Uchenna Uwaleke, director of the Institute of Capital Market Studies at Nasarawa State University Keffi, has called on the federal government to enact a “Buy Nigeria law” similar to the “Buy America Act” of 1933 and the “Build America, Buy America Act” of 2021. He noted that the “Buy Nigeria” strategy would spur economic growth,encourage the production of more local goods and services,and provide a sustainable solution to the present foreign exchange (FX) crisis.
Uwaleke stressed that the current approach of the Nigerian government, which appears to focus on increasing FX liquidity in the short term through borrowing, may not lead to sustainable results unless the excessive demand for FX is addressed. He proposed that the country should aim to become more competitive in global markets by increasing the export of commodities and manufactured goods. This, he argued, would help reduce the demand for FX and ease the pressure on the exchange rate.
According to The professor of Finance and Capital Market,it is clear that the only sustainable solution to the current foreign exchange (FX) crisis is to increase Nigeria’s exports. He pointed out that the government’s current strategy seems to focus on increasing the supply of FX by borrowing dollars in the short term, but this may not be effective unless the excessive demand for FX is addressed effectively. He stated that Nigeria needs to boost its exports, especially of commodities and manufactured goods, in order to reduce reliance on foreign currency and ease pressure on the exchange rate.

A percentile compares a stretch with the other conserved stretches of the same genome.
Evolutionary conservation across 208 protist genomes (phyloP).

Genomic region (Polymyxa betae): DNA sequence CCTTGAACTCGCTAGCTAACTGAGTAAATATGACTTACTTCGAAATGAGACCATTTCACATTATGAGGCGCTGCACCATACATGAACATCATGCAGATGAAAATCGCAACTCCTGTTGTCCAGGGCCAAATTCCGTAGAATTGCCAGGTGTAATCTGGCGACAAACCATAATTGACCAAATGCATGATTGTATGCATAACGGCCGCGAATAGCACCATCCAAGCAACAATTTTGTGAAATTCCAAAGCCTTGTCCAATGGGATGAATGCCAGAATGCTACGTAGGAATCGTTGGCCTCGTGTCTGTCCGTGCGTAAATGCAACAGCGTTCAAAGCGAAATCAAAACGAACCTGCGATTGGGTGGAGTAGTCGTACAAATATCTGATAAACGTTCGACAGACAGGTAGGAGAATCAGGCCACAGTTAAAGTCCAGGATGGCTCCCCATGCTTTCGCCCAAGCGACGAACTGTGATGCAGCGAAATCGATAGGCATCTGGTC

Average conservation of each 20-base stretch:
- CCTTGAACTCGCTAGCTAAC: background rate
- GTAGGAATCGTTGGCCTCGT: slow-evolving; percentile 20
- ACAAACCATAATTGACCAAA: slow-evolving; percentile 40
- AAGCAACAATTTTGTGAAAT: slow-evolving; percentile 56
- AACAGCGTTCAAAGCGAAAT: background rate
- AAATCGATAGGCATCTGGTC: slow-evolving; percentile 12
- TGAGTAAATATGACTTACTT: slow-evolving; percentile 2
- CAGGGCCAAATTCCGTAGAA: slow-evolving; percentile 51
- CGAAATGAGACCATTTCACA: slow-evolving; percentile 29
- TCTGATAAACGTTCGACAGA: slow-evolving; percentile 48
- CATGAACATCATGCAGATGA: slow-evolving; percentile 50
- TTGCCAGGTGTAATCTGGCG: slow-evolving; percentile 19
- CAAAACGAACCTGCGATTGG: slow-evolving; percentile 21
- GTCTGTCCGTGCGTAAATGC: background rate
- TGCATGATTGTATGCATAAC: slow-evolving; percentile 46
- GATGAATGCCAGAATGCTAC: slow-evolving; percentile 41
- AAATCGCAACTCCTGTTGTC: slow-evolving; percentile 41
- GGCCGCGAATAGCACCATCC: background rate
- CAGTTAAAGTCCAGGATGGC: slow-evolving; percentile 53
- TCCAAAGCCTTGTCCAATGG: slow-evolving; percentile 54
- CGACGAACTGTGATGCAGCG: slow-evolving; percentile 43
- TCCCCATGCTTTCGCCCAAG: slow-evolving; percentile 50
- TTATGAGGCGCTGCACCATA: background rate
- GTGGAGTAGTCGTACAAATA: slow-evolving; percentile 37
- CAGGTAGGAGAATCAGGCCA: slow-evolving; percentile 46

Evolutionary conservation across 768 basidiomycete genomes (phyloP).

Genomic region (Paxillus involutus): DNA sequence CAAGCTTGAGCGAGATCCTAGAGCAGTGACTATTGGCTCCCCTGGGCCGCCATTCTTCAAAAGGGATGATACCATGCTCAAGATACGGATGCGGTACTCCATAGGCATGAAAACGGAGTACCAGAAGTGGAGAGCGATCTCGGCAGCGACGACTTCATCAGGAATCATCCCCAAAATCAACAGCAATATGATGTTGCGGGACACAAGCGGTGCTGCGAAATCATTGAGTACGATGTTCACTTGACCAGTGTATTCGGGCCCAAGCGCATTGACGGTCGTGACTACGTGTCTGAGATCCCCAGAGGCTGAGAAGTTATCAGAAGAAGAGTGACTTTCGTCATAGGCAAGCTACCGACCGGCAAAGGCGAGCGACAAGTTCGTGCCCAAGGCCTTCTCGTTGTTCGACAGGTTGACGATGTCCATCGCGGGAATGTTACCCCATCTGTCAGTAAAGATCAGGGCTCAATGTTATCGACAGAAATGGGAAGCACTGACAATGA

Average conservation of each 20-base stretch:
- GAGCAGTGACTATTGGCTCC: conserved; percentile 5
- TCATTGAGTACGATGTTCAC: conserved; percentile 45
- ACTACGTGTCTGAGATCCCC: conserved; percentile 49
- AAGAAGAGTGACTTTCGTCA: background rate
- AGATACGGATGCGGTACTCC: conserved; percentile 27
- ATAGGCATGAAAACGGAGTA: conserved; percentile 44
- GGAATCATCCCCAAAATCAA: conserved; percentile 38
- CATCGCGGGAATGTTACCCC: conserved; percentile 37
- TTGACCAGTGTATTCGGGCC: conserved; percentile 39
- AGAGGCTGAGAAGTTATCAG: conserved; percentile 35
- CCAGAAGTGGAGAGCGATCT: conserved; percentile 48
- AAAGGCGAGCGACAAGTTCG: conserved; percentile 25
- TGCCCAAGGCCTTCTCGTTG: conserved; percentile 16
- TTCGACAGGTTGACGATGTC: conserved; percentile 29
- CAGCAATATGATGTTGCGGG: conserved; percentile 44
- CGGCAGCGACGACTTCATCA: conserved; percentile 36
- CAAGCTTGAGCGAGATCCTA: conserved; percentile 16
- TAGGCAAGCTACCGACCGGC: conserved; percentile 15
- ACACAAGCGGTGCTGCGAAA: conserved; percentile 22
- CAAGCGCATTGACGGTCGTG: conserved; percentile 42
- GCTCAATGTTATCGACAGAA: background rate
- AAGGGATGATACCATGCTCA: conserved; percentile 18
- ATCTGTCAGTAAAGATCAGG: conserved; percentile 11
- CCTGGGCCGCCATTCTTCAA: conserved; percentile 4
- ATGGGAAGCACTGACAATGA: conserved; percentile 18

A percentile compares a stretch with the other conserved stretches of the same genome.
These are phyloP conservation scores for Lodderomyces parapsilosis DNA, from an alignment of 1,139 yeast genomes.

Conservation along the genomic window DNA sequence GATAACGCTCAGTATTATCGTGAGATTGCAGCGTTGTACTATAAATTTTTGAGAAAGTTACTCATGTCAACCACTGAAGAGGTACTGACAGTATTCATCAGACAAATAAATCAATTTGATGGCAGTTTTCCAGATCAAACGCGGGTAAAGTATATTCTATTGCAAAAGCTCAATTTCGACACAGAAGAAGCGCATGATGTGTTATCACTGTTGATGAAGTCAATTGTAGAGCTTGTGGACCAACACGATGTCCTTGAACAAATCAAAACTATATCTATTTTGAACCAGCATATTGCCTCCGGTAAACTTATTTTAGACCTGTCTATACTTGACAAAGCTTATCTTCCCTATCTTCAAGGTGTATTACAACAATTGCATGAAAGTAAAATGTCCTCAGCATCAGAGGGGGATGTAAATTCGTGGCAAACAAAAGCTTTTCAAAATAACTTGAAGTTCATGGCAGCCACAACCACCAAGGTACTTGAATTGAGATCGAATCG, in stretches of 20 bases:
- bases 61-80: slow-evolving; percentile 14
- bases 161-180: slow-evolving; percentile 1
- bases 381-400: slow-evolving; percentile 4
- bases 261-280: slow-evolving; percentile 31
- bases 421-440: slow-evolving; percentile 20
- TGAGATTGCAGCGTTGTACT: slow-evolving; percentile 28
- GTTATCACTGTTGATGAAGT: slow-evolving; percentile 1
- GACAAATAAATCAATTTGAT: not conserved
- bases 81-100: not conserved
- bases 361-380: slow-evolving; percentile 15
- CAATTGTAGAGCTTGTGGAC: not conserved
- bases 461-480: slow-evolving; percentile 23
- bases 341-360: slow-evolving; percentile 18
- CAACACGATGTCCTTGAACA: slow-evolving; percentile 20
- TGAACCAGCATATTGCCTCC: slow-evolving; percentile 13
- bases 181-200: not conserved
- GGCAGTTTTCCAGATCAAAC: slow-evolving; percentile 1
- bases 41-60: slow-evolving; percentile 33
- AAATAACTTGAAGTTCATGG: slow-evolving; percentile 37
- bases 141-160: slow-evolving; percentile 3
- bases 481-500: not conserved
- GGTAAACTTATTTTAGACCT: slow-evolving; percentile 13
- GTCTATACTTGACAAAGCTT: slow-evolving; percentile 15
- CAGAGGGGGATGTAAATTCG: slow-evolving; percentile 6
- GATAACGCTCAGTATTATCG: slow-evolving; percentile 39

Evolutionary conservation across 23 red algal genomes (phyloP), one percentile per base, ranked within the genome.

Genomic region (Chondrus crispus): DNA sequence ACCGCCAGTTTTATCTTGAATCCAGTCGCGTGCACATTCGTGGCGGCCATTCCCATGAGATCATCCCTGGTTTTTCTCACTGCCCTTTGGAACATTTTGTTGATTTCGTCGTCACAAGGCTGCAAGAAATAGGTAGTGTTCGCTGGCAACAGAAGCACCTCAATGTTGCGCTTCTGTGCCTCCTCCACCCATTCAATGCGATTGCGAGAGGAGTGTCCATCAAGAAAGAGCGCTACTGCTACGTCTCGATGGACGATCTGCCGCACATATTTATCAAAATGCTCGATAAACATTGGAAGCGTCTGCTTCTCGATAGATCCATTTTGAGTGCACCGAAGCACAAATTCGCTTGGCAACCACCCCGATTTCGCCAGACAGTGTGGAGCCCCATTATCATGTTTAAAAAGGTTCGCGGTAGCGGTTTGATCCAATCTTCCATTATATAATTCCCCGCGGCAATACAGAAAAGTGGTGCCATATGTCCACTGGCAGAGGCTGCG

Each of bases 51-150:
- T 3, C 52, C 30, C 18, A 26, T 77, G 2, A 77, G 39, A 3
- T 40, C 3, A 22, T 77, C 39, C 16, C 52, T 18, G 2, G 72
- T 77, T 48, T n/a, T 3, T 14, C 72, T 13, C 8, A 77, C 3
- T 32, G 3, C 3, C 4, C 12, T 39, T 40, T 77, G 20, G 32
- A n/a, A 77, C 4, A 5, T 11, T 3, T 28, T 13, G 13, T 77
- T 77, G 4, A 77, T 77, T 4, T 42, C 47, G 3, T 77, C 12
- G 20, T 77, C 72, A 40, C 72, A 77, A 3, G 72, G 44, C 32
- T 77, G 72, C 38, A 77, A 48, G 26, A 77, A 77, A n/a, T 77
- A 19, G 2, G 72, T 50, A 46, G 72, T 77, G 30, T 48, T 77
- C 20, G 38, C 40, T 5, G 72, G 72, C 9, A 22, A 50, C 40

Uwaleke argued that data on Nigeria’s imports supports revisiting and expanding the Central Bank of Nigeria’s (CBN) currency swap deal with the People’s Bank of China. He observed that the majority of Nigeria’s imports come from China, and it makes sense to explore ways to avoid using dollars and settle these transactions in the Yuan instead. He added that this was the premise for the currency swap between the two countries, but it was not large enough.
He suggested that Nigeria could issue Panda bonds, which are bonds denominated in the Chinese Yuan and are typically cheaper than Eurobonds. This, he explained, would help increase the amount of Yuan in Nigeria’s foreign exchange reserves.